Almost Colorless Stairway

Masonic Steps 4824 narrow

Even when not outwardly producing we may still be using time well. Maybe there is a need for both fallow and use times, just as the author suggests in several parts of the Torah.

In Exodus 10:23 for instance, he writes: “You may plant your land for six years and gather its crops. But during the seventh year, you must leave it alone and withdraw from it. ..”

The seventh year, shmita, in Hebrew שמיטה (literally, “release”), is to allow less fortunate humans and wild animals to feed from the fallow land while you live off what you have put away for such a time of release.

Our collective sacred writings are rich stores for radicalizing our lives. Everywhere else we see signs to consume: grip the wheel, make the devils jump out of your way and beeline for the mall. A Sabbath year makes sense. We need times to turn off our wills and repurpose ourselves for letting go.

Take sleep, for a metaphor. During the day we thrust our way through words and life, insistent and full of ourselves. At night we live, it seems, another life. In the inchoate dark of our nights, dreams disassemble the structures of our frenzy. They turn them over and out, fluffing carpets, shaking off the dust, re-arranging chairs and tables and lamps that the “room” is fresh and new again for us when we wake up in the morning.

Turning ourselves for the use of others can accomplish a similar miracle. When we turn our gaze away from the carrot dangling in front of our face we might see what’s around us – the shiny pebbles on the road, that little bench under a shady oak, in the field beyond, a lion feasting on a deer, farther down, a snow-bedecked mountain, over it all a design-free sky – and find our footing on the ground.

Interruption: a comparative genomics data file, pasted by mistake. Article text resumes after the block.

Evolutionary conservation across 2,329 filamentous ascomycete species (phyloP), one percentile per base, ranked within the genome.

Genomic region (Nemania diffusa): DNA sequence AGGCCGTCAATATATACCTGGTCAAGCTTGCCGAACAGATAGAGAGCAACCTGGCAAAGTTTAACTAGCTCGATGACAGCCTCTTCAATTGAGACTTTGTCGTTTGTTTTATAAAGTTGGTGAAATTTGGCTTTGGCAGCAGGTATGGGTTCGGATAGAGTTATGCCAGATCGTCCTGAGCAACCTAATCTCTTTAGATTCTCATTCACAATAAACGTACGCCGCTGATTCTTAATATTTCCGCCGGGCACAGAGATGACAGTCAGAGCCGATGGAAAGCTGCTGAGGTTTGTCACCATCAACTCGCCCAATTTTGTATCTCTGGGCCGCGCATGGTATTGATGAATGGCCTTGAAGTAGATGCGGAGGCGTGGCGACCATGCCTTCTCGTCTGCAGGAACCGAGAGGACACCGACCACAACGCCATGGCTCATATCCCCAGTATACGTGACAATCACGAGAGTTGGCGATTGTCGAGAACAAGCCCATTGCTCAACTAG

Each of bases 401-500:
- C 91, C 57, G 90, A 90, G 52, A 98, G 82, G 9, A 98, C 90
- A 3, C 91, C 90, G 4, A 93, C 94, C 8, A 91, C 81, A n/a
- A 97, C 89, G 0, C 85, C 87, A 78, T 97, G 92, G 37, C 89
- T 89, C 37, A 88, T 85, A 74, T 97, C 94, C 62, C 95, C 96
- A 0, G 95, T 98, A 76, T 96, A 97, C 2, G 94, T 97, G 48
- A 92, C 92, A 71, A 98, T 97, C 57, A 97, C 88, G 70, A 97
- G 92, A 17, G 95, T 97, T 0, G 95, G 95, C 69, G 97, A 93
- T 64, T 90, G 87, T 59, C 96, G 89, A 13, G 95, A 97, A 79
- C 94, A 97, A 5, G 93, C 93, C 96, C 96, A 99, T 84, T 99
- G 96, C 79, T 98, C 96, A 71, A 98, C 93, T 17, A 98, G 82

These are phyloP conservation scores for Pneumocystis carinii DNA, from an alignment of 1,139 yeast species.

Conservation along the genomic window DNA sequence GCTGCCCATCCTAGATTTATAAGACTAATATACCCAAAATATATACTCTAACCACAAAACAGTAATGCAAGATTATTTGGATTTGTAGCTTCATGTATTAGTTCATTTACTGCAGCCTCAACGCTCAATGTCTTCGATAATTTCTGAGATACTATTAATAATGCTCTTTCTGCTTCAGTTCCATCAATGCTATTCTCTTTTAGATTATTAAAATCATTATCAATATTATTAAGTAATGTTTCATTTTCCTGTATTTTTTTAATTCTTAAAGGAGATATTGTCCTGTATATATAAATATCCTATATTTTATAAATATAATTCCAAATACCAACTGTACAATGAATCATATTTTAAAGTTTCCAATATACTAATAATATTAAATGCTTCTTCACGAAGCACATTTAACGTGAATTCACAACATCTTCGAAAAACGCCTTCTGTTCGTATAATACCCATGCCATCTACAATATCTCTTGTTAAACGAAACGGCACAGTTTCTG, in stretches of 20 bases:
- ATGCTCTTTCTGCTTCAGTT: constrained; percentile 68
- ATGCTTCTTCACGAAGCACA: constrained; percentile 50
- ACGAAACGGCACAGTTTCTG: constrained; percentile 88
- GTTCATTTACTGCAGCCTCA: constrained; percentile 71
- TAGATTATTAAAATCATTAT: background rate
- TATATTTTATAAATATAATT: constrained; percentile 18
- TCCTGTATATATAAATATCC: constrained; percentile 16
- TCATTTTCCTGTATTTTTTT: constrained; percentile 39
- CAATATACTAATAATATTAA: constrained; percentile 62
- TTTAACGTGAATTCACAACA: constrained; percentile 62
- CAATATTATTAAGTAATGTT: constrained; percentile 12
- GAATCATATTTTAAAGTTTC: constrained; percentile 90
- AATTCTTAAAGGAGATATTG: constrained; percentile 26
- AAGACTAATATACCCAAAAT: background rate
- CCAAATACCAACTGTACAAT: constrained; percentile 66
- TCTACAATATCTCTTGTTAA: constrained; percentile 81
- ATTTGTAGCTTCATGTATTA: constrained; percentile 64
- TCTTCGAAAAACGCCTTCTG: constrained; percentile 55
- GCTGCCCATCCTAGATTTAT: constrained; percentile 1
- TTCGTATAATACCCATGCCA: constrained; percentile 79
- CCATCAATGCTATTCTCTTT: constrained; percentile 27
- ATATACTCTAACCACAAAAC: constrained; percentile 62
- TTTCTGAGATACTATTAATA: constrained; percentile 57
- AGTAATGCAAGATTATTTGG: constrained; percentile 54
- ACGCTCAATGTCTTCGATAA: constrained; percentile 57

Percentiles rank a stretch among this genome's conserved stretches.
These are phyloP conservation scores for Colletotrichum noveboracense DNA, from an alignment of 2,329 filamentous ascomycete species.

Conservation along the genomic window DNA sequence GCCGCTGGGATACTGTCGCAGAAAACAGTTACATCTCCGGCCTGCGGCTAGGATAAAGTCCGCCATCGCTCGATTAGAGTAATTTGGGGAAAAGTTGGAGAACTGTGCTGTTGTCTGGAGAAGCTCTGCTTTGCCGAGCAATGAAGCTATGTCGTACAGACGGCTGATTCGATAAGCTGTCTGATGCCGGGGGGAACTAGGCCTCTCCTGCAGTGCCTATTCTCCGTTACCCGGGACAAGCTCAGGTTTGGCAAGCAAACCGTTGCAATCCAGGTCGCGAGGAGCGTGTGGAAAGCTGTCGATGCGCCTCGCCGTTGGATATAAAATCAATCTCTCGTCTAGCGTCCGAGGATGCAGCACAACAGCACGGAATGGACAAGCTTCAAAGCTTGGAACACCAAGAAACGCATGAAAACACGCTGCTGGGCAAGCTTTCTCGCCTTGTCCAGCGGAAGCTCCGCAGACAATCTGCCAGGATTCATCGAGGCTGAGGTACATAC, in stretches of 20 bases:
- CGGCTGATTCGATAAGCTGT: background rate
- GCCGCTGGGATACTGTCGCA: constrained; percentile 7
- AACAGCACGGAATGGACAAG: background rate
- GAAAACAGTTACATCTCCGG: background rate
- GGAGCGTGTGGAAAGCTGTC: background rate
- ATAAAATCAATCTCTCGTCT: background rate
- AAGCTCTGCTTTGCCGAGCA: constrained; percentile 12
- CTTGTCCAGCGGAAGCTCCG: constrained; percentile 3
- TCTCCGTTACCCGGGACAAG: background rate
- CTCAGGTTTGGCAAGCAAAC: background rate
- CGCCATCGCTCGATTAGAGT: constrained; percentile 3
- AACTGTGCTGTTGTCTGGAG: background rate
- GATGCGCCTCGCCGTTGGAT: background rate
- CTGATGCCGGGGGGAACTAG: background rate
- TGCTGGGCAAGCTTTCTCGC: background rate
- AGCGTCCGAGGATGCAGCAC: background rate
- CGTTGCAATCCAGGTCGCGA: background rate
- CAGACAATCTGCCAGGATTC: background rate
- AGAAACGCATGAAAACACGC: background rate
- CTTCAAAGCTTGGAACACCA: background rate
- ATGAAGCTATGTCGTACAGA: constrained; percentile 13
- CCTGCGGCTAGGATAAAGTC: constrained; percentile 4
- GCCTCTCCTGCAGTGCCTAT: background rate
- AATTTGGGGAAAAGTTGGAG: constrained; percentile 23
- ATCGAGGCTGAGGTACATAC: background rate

The quiet hours of the evening and night are some of my most creative moments. In the helter-skelter of the day I get lost in the clamor that I don’t hear my own voice – or hear the still, small voice speaking to me and only me. It’s my lifeline.

Granted there are all species of humans out there. Some have adrenaline pumps for a heart; they live for the sheer terror of almost just falling off the cliff as they ramp up their engines to their vision of a Promised Land. More power to them. For some of us production is more like making love. We reserve it for the quiet times, when everything else has been put to bed, nothing left on the mind to distract us and we are completely alone with the Beloved.

Here is an image I worked on earlier today. It’s a photo I took during a walk about downtown Indianapolis this fall. It looked useless when I first saw it but the vagueness of the image lent itself to “light” work. It’s a play on crazy shades that are not quite colorless or gray. It’s in the innuendoes that I think  an image can be most persuasive, leaving much of the storytelling to whomever is viewing it.

Visual art should be like a page torn from our peoples’ sacred writings, a metaphor for creating anew a stairway of wandering and hope.

It’s All Greek to Me!

Winter Tree 0682

I took this picture through the living room window just now. It surprised me. It looks just like what I wanted to shoot. I wanted an image for the kind of day we are having here in Indianapolis. The sky is amorphous gray, featureless so  the eye can latch on to nothing. The air is completely still. Outside, aside from the sky, there is nothing but more gray, a grayscale image going from black to white. No emotion.

But no, even when it’s all gray, there is emotion. As long as the scene is viewed by a human being there is emotion. Because emotion is not in the image, is not in the stimulus that triggers a sight, a sound, a taste, or a combination of sensations. Emotion is generated in the human mind. And to me art involves emotion.